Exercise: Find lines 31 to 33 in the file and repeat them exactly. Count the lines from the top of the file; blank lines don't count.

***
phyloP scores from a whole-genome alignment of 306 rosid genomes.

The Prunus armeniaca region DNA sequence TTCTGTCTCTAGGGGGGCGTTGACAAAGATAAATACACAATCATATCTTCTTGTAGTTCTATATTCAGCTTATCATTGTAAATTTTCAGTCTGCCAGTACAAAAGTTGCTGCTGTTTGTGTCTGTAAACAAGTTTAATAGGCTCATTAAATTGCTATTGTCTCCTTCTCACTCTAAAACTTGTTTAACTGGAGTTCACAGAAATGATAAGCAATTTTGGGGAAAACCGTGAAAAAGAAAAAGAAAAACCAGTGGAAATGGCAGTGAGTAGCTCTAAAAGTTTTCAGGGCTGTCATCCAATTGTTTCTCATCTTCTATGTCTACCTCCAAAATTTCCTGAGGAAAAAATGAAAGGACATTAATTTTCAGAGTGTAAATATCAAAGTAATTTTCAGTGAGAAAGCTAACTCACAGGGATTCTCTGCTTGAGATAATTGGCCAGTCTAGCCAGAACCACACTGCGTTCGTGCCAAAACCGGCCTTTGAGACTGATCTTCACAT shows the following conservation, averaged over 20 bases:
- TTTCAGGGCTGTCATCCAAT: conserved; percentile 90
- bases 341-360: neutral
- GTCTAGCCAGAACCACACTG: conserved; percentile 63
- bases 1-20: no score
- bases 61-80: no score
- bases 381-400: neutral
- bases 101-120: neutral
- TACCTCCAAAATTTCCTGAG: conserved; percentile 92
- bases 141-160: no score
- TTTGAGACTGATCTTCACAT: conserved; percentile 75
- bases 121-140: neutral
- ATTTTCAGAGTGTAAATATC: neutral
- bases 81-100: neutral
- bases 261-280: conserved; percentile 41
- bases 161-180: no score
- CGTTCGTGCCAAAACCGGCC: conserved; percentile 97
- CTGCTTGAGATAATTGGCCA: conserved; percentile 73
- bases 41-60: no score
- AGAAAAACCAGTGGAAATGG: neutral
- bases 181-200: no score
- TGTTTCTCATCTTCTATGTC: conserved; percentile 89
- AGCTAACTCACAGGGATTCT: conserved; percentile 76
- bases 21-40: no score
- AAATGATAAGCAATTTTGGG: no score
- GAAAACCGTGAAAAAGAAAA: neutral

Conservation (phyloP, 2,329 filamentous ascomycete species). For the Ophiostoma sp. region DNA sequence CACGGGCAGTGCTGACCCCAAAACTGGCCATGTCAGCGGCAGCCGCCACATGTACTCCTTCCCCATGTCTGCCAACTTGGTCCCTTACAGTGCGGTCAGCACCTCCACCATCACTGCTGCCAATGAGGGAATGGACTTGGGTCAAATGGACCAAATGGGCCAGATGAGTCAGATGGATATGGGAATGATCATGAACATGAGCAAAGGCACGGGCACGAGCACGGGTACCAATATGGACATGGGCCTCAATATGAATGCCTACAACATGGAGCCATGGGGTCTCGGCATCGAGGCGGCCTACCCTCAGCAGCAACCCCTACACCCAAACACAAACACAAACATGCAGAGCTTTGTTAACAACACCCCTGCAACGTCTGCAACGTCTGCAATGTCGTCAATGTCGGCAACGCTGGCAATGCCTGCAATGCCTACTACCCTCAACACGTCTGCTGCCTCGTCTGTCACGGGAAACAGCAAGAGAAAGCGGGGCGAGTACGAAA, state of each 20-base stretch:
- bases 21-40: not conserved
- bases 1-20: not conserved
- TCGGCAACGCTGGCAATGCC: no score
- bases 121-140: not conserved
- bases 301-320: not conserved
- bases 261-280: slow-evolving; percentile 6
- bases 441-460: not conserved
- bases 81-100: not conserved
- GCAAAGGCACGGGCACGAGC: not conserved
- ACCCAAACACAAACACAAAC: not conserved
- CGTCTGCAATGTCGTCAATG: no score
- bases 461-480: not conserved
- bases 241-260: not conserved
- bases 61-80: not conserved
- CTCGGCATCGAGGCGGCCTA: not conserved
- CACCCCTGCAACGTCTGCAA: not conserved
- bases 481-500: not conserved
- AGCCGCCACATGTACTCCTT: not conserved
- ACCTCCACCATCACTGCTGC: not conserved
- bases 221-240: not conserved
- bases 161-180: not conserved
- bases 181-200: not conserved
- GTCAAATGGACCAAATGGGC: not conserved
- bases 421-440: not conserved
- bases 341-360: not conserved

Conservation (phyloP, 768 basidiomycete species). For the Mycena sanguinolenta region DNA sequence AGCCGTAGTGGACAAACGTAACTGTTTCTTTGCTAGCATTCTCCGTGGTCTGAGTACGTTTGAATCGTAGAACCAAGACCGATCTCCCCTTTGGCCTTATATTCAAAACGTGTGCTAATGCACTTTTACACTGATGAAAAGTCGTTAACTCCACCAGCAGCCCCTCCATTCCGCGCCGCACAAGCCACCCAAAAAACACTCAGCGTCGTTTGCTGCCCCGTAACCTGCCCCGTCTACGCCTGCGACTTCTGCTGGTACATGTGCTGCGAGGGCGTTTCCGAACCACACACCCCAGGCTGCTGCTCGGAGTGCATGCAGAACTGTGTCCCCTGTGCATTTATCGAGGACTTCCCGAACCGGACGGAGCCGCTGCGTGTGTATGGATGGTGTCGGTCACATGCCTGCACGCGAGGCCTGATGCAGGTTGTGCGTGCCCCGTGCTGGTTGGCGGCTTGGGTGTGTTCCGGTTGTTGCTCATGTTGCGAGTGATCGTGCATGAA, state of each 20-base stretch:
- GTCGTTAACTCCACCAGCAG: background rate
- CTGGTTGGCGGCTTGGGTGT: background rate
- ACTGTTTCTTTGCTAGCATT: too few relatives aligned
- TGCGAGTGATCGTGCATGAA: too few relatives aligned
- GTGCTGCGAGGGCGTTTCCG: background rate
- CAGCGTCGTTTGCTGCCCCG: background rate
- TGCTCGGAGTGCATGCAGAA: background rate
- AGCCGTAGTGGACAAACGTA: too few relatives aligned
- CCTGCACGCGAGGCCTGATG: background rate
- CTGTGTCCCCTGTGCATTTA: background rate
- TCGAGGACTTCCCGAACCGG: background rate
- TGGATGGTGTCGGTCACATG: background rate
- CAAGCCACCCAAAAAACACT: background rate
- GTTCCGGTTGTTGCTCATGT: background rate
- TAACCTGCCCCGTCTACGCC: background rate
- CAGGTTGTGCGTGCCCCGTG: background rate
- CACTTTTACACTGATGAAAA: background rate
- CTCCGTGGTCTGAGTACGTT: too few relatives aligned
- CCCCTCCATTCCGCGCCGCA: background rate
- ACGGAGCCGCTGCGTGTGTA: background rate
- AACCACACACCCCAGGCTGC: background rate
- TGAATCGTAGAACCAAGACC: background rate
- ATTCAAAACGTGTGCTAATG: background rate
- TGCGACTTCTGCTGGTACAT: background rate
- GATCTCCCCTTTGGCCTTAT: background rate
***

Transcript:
- TCGGCAACGCTGGCAATGCC: no score
- bases 121-140: not conserved
- bases 301-320: not conserved